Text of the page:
It’s a problem familiar to anyone who has walked the hills: finding the easiest path from A to B. That is typically time to break out the topographic map and plot a course over the contour lines that never exceed your best sustainable gradient; to find the route you can walk without having a heart attack. That was the metaphor that suggested itself as I reviewed a friend’s book manuscript, whose thesis is simple: the world, he argues, is running out of cheap energy, peace and food.
He thinks the old order is fading. Unless we find a way to ‘transition’ to a new set of arrangements the world is doomed to a bleak future. For starters, the Pax Americana is falling apart. Security, even if it can be continued, will become more expensive and uncertain.
Secondly, Green politics is delaying the transition to sustainable nuclear energy. If we go back to a windmill world we’ll live at a windmill standard. Lastly, he argues that the world rather than warming may in fact be cooling, which if true would drastically reduce the amount of land available for productive cultivation. See that loaf of bread on your table? You may remember it fondly one day. If all three hit then the party is over.
Whatever one thinks of his particular predictions the central question it raises is evergreen: how does one survive or prosper in a discontinuity? The question is equivalent to Naseem Taleb’s formulation of fragility and anti-fragility.
“Simply, antifragility is defined as a convex response to a stressor or source of harm (for some range of variation), leading to a positive sensitivity to increase in volatility (or variability, stress, dispersion of outcomes, or uncertainty, what is grouped under the designation “disorder cluster”). Likewise fragility is defined as a concave sensitivity to stressors, leading a negative sensitivity to increase in volatility. The relation between fragility, convexity, and sensitivity to disorder is mathematical, obtained by theorem, not derived from empirical data mining or some historical narrative. It is a priori.”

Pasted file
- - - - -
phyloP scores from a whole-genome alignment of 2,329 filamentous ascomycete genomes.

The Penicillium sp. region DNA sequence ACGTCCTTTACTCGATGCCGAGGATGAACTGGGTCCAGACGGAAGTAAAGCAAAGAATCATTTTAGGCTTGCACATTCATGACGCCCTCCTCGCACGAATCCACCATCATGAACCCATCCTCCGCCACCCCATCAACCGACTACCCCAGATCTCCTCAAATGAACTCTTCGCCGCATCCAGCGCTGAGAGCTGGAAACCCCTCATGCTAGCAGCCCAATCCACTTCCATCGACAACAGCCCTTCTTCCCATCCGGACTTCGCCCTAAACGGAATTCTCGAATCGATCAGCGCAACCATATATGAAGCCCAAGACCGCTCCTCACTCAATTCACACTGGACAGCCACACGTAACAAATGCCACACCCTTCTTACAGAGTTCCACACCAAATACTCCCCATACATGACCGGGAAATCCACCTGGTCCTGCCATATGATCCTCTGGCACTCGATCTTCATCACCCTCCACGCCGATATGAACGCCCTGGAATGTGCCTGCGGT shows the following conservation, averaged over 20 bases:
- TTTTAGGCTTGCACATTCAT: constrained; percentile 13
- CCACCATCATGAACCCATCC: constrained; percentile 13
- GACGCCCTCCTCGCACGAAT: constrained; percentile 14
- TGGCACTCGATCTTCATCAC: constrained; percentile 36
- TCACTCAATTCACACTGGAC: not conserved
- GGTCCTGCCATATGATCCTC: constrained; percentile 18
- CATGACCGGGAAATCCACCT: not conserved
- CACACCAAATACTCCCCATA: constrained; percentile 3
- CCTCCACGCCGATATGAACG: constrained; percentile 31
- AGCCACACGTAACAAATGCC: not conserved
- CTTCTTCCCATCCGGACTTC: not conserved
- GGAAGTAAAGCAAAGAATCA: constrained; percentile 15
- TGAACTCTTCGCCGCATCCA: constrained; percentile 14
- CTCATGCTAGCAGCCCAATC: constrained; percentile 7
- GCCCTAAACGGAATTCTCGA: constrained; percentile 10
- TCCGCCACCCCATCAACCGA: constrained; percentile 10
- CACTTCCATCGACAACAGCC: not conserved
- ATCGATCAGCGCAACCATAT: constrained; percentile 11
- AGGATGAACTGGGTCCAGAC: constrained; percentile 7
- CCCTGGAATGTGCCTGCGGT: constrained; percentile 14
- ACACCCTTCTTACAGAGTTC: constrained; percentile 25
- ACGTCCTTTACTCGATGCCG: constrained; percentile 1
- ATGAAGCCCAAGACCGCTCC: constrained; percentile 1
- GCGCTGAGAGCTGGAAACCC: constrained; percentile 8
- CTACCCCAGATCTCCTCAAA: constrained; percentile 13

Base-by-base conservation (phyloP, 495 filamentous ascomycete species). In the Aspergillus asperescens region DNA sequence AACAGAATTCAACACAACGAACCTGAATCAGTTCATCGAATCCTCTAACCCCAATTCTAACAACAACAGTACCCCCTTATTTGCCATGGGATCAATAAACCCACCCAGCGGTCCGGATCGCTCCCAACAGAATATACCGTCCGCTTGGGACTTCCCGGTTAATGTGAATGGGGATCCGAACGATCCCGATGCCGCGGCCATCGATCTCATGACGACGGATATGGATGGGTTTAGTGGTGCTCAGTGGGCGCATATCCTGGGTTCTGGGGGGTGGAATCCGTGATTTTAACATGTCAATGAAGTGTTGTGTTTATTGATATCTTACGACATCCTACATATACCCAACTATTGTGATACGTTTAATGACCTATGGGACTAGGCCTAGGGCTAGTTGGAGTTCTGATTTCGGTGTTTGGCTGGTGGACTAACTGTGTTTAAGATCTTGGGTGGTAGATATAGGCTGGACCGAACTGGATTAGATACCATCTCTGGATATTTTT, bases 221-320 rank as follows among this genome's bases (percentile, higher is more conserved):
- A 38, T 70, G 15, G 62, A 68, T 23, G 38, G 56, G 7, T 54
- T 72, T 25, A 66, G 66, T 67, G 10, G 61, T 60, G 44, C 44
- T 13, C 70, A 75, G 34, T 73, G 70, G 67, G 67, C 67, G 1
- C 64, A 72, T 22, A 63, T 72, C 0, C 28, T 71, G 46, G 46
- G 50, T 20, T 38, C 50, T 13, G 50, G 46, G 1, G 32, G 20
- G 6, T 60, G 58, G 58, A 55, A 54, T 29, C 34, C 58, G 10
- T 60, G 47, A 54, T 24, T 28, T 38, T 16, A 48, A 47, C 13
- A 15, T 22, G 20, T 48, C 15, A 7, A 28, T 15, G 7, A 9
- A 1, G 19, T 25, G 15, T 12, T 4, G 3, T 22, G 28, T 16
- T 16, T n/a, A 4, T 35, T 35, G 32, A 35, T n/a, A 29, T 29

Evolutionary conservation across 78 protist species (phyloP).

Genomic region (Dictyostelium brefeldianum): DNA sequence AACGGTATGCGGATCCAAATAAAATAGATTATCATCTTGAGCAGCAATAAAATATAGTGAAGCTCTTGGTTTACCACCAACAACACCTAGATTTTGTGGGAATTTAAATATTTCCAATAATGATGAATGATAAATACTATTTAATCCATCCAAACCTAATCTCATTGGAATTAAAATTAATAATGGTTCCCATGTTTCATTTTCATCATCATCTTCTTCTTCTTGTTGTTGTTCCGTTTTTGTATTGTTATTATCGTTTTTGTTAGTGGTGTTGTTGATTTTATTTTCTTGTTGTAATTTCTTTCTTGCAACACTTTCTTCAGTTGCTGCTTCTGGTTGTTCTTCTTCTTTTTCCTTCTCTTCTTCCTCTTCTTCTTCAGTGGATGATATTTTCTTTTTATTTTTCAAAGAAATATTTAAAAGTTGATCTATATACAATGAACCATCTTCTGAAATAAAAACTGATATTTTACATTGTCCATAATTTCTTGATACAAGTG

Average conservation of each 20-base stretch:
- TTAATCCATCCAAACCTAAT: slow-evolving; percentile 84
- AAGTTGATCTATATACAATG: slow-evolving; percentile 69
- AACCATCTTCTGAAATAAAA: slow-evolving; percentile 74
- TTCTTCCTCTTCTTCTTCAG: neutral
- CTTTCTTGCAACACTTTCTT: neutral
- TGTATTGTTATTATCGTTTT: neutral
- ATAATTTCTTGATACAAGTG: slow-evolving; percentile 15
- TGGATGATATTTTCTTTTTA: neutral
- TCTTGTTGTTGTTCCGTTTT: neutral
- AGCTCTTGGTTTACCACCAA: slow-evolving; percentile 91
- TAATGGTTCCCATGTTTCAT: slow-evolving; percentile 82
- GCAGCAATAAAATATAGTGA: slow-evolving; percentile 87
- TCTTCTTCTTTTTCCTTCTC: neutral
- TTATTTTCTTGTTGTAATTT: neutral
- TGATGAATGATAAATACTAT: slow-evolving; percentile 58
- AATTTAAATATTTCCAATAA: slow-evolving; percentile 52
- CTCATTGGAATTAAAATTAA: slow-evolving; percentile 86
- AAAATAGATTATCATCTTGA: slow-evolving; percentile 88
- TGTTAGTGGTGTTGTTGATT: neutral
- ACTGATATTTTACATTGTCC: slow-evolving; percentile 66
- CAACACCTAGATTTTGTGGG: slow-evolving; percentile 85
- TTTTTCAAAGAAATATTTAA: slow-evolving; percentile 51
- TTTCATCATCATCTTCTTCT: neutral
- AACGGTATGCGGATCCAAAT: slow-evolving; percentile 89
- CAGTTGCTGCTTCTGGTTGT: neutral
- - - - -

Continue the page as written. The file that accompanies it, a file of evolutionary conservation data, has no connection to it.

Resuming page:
Them’s a whole lot of words. Larry Prusak of the Harvard Business Review writes ” I am unqualified to evaluate Taleb’s use of statistics and probability (few are, to judge from the long list of technical papers on his CV) and even if I had the right education for it, I couldn’t manage a full defense in the space of a blog post.” But he gets the sense.
Essentially anti-fragile things get stronger with stress or competition while fragile things try to stay the same and build up stresses and eventually break in the process.
But the two most important words in the Taleb definition are “convex” and “concave”. A convex set is one in which you can go from any point to any point while remaining in the same set. You never leave it. But a concave set is different in one important way: you must sometimes leave the set to reach another part of it.
In an anti-fragile set you can move to better solutions without traversing a discontinuity. By contrast, in a fragile solution set, the system has to “break” or exit the set to get to the next resting place. In terms of our hillwalking metaphor, the fragile climber must traverse a route where he must risk a heart attack to get to the next safe place.
There’s ample evidence to suggest the world is changing. We learn from the New York Times that online courses are going to hammer the academy; from Kofi Annan that it is “too late” for military intervention Syria; from Foreign Affairs that R2P (“responsibility to protect”) is possibly discredited; that we may never have the time to detect an Iranian atomic weapon; that a worldwide front of totalitarian countries is coalescing; that Northern Lebanon is burning; hear from Mortimer Zuckerman that we are in worse than the Great Depression, we are in the Great Illusion; or that the military is wargaming a nuclear failed state in Korea. If the old world is passing away, if the maps are being redrawn then we have to ask: are we really safe?